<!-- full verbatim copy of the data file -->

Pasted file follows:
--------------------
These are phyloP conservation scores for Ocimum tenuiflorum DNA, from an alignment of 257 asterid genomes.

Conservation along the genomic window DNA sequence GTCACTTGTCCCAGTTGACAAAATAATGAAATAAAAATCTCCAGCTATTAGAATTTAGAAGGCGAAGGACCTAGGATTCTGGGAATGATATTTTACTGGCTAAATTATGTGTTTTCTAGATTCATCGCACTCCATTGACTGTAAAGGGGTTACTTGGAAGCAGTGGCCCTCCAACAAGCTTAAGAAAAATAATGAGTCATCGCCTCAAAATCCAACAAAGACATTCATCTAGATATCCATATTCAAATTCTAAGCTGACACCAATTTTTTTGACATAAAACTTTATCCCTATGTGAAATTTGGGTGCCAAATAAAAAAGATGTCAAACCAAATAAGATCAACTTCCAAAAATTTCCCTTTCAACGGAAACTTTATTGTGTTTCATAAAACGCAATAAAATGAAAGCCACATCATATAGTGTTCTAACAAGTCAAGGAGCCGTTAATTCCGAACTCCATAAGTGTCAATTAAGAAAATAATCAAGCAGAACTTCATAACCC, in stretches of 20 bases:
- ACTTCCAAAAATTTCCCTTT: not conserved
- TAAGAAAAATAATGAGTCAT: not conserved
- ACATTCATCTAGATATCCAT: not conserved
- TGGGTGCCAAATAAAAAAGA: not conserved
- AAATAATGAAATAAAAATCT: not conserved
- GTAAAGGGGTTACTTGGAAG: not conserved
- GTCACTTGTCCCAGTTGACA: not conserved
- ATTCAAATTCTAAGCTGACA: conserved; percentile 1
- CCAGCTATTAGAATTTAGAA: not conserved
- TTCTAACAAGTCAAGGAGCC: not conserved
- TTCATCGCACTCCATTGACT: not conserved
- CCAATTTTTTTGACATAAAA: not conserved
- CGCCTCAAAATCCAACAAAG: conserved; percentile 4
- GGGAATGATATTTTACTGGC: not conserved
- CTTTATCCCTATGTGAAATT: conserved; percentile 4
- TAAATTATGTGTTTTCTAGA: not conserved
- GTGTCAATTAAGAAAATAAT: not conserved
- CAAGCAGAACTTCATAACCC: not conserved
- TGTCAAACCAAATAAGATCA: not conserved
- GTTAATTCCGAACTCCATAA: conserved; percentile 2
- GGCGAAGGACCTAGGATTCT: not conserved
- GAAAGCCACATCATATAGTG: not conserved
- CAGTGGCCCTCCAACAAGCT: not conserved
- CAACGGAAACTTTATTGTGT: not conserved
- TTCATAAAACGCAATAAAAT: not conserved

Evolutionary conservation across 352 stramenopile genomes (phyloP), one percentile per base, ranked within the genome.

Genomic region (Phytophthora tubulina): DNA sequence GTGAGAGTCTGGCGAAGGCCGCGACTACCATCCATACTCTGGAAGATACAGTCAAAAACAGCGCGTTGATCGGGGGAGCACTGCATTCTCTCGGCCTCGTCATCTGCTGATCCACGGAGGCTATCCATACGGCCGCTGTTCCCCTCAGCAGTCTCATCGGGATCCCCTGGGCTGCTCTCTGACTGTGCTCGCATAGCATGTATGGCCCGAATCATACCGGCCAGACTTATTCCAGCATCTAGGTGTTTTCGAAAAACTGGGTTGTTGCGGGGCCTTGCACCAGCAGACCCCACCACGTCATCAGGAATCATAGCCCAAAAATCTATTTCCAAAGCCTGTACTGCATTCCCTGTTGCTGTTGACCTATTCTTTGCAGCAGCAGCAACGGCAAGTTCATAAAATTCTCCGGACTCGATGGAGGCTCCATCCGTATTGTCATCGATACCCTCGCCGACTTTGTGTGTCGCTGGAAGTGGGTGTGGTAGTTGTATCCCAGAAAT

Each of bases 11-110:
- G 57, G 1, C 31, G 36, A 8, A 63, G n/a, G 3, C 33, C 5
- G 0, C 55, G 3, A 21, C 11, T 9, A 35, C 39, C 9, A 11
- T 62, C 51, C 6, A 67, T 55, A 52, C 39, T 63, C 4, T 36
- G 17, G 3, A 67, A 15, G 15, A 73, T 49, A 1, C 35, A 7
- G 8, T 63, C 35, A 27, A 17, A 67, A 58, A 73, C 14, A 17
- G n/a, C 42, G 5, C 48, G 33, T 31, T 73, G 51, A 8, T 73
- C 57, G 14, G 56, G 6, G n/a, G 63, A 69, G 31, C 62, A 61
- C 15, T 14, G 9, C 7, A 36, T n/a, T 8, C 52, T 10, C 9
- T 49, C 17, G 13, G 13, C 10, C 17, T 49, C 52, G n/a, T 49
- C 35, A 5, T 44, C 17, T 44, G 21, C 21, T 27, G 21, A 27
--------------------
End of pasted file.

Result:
These are phyloP conservation scores for Ocimum tenuiflorum DNA, from an alignment of 257 asterid genomes.

Conservation along the genomic window DNA sequence GTCACTTGTCCCAGTTGACAAAATAATGAAATAAAAATCTCCAGCTATTAGAATTTAGAAGGCGAAGGACCTAGGATTCTGGGAATGATATTTTACTGGCTAAATTATGTGTTTTCTAGATTCATCGCACTCCATTGACTGTAAAGGGGTTACTTGGAAGCAGTGGCCCTCCAACAAGCTTAAGAAAAATAATGAGTCATCGCCTCAAAATCCAACAAAGACATTCATCTAGATATCCATATTCAAATTCTAAGCTGACACCAATTTTTTTGACATAAAACTTTATCCCTATGTGAAATTTGGGTGCCAAATAAAAAAGATGTCAAACCAAATAAGATCAACTTCCAAAAATTTCCCTTTCAACGGAAACTTTATTGTGTTTCATAAAACGCAATAAAATGAAAGCCACATCATATAGTGTTCTAACAAGTCAAGGAGCCGTTAATTCCGAACTCCATAAGTGTCAATTAAGAAAATAATCAAGCAGAACTTCATAACCC, in stretches of 20 bases:
- ACTTCCAAAAATTTCCCTTT: not conserved
- TAAGAAAAATAATGAGTCAT: not conserved
- ACATTCATCTAGATATCCAT: not conserved
- TGGGTGCCAAATAAAAAAGA: not conserved
- AAATAATGAAATAAAAATCT: not conserved
- GTAAAGGGGTTACTTGGAAG: not conserved
- GTCACTTGTCCCAGTTGACA: not conserved
- ATTCAAATTCTAAGCTGACA: conserved; percentile 1
- CCAGCTATTAGAATTTAGAA: not conserved
- TTCTAACAAGTCAAGGAGCC: not conserved
- TTCATCGCACTCCATTGACT: not conserved
- CCAATTTTTTTGACATAAAA: not conserved
- CGCCTCAAAATCCAACAAAG: conserved; percentile 4
- GGGAATGATATTTTACTGGC: not conserved
- CTTTATCCCTATGTGAAATT: conserved; percentile 4
- TAAATTATGTGTTTTCTAGA: not conserved
- GTGTCAATTAAGAAAATAAT: not conserved
- CAAGCAGAACTTCATAACCC: not conserved
- TGTCAAACCAAATAAGATCA: not conserved
- GTTAATTCCGAACTCCATAA: conserved; percentile 2
- GGCGAAGGACCTAGGATTCT: not conserved
- GAAAGCCACATCATATAGTG: not conserved
- CAGTGGCCCTCCAACAAGCT: not conserved
- CAACGGAAACTTTATTGTGT: not conserved
- TTCATAAAACGCAATAAAAT: not conserved

Evolutionary conservation across 352 stramenopile genomes (phyloP), one percentile per base, ranked within the genome.

Genomic region (Phytophthora tubulina): DNA sequence GTGAGAGTCTGGCGAAGGCCGCGACTACCATCCATACTCTGGAAGATACAGTCAAAAACAGCGCGTTGATCGGGGGAGCACTGCATTCTCTCGGCCTCGTCATCTGCTGATCCACGGAGGCTATCCATACGGCCGCTGTTCCCCTCAGCAGTCTCATCGGGATCCCCTGGGCTGCTCTCTGACTGTGCTCGCATAGCATGTATGGCCCGAATCATACCGGCCAGACTTATTCCAGCATCTAGGTGTTTTCGAAAAACTGGGTTGTTGCGGGGCCTTGCACCAGCAGACCCCACCACGTCATCAGGAATCATAGCCCAAAAATCTATTTCCAAAGCCTGTACTGCATTCCCTGTTGCTGTTGACCTATTCTTTGCAGCAGCAGCAACGGCAAGTTCATAAAATTCTCCGGACTCGATGGAGGCTCCATCCGTATTGTCATCGATACCCTCGCCGACTTTGTGTGTCGCTGGAAGTGGGTGTGGTAGTTGTATCCCAGAAAT

Each of bases 11-110:
- G 57, G 1, C 31, G 36, A 8, A 63, G n/a, G 3, C 33, C 5
- G 0, C 55, G 3, A 21, C 11, T 9, A 35, C 39, C 9, A 11
- T 62, C 51, C 6, A 67, T 55, A 52, C 39, T 63, C 4, T 36
- G 17, G 3, A 67, A 15, G 15, A 73, T 49, A 1, C 35, A 7
- G 8, T 63, C 35, A 27, A 17, A 67, A 58, A 73, C 14, A 17
- G n/a, C 42, G 5, C 48, G 33, T 31, T 73, G 51, A 8, T 73
- C 57, G 14, G 56, G 6, G n/a, G 63, A 69, G 31, C 62, A 61
- C 15, T 14, G 9, C 7, A 36, T n/a, T 8, C 52, T 10, C 9
- T 49, C 17, G 13, G 13, C 10, C 17, T 49, C 52, G n/a, T 49
- C 35, A 5, T 44, C 17, T 44, G 21, C 21, T 27, G 21, A 27